The City Council this week enacted a law prohibiting most employers from testing new employees for marijuana. While people who drive commercial vehicles, serve as police officers or take care of children, among others, are exempted from the law, the Big Apple has elevated potheads into a new protected class.
Manhattan DA Cy Vance thinks marijuana should be made legal. But the data he has cited in recent discussions with the council belie his rhetoric and make it clear that legalization is a bad idea.
Vance told the council in February, for example, that “in 2017, we prosecuted a total of 5,453 people for marijuana possession. Of those, only 6 percent had a violent conviction at any point in their lives.” Therefore, he concluded, “this is not a particularly violent cohort of individuals.”
Not being convicted of a violent crime is a low bar to set. The fact that “only” 6 percent of pot arrestees are violent criminals only raises more questions: How many people carry a conviction for violent crime?
Available data are sketchy, but it appears that at most only 1 percent to 2 percent of New Yorkers are convicted violent criminals. In other words, Vance just as easily could have said that people arrested for marijuana are at least three to six times more violent than the average person.
Then, too, what if it turned out that only 6 percent of people arrested for drunk driving had convictions for violence? Would that be a good reason to stop prosecuting drunk drivers?
The premise behind this legalization push is the notion that marijuana busts have created mass incarceration and destroyed millions of minority lives. But this remains a myth, debunked by liberal and conservative criminologists alike.
Relatively few people are in jail or prison even for drug trafficking, and when it comes to simple possession, the numbers are vanishingly small.
The average number of people in jail in New York City for marijuana possession on an average day is one.
As Vance himself has noted, of the thousands of people prosecuted for possession of marijuana in 2017, less than 1 percent, or 38 offenders, wound up in jail. So much for the lie, peddled by Councilman and legalization advocate Donovan Richards, that we are “flooding our prisons with marijuana offenders and disproportionally impacting communities of color.”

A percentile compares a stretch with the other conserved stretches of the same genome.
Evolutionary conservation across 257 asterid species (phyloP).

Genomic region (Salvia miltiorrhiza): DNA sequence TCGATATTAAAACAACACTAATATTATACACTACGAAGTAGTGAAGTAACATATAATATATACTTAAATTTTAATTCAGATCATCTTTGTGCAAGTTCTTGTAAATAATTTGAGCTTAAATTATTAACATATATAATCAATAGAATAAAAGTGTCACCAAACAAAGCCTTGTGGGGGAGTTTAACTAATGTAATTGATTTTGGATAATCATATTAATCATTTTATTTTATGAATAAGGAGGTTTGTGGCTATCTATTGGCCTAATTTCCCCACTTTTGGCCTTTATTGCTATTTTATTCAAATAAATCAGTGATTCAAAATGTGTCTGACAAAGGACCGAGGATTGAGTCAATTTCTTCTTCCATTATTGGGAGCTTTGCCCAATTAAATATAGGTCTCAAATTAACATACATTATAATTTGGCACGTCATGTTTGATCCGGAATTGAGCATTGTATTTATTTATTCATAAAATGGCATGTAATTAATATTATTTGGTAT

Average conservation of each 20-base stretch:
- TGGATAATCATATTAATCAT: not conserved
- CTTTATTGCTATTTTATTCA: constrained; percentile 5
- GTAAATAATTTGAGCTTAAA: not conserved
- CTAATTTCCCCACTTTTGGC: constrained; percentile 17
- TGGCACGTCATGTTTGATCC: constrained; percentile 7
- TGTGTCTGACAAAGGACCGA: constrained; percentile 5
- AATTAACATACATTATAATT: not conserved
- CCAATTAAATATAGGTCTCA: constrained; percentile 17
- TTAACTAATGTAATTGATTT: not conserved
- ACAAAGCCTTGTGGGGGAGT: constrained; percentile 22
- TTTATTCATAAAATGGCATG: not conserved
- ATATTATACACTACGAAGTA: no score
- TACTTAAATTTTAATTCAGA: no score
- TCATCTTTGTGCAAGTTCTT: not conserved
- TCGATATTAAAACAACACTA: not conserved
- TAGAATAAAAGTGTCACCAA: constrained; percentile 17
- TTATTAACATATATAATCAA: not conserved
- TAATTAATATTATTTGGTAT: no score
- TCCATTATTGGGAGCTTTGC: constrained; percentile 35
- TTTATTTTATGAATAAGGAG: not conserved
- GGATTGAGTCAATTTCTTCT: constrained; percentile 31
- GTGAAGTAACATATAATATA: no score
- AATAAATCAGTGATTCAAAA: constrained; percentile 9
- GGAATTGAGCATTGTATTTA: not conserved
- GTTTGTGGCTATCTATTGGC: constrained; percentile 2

Vance has also told the council that the experience of the states that have legalized marijuana informs his position. “Marijuana legalization as it has been done elsewhere,” he told the council in February, “can be done safely and can bring us one step closer to right-sizing the criminal-justice system.”
But a report from Vance’s own office, “Marijuana, Fairness and Public Safety,” highlights the major problems that states have faced since legalizing pot. In Colorado, where legal recreational pot arrived in January 2014, “the state’s overall crime rate increased by 5 percent, while other states trended downward” in 2016.
Violent crime in Colorado went up 12.5 percent, two and a half times faster than the national average. The rate of violent crime, including murder, has steadily gone up in post-legalization Seattle, too.
Then there’s the oft-repeated claim that legalizing marijuana will eliminate the black market. But this line, too, has proved to be untrue. The higher costs of running a legal marijuana business — licenses, rent, insurance, taxes — make it appealing for illegal operators to undercut the competition and sell the same product for less.
Vance’s report explains: “Nearly five years after the first recreational marijuana store opened in Colorado, a black market continues to thrive in legalized states.” This black market, the report continues, is largely “controlled by foreign nationals,” who import “human-trafficking victims who have been forced to work in these illegal ‘grow homes.’ ”
As for the health effects, hospital admissions for acute marijuana intoxication have soared. Says Vance’s report: “One of the most frequent problems is marijuana consumption by children, particularly of high-potency edibles that children find in their homes.”
Even more worrisome, marijuana-impaired drivers have caused hundreds of additional crash-related deaths. “Traffic deaths in Colorado where a driver tested positive for marijuana more than doubled from 55 deaths in 2013 to 123 deaths in 2016,” according to the Vance report. Washington and Oregon report similar findings.
Pro-pot propaganda has sold legalization as racial justice. But that’s a mirage. We should slow down and consider the facts before we embrace a solution that may be worse than the problem.
This piece originally appeared at New York Post
Seth Barron is an associate editor of City Journal and project director of the NYC Initiative at the Manhattan Institute.
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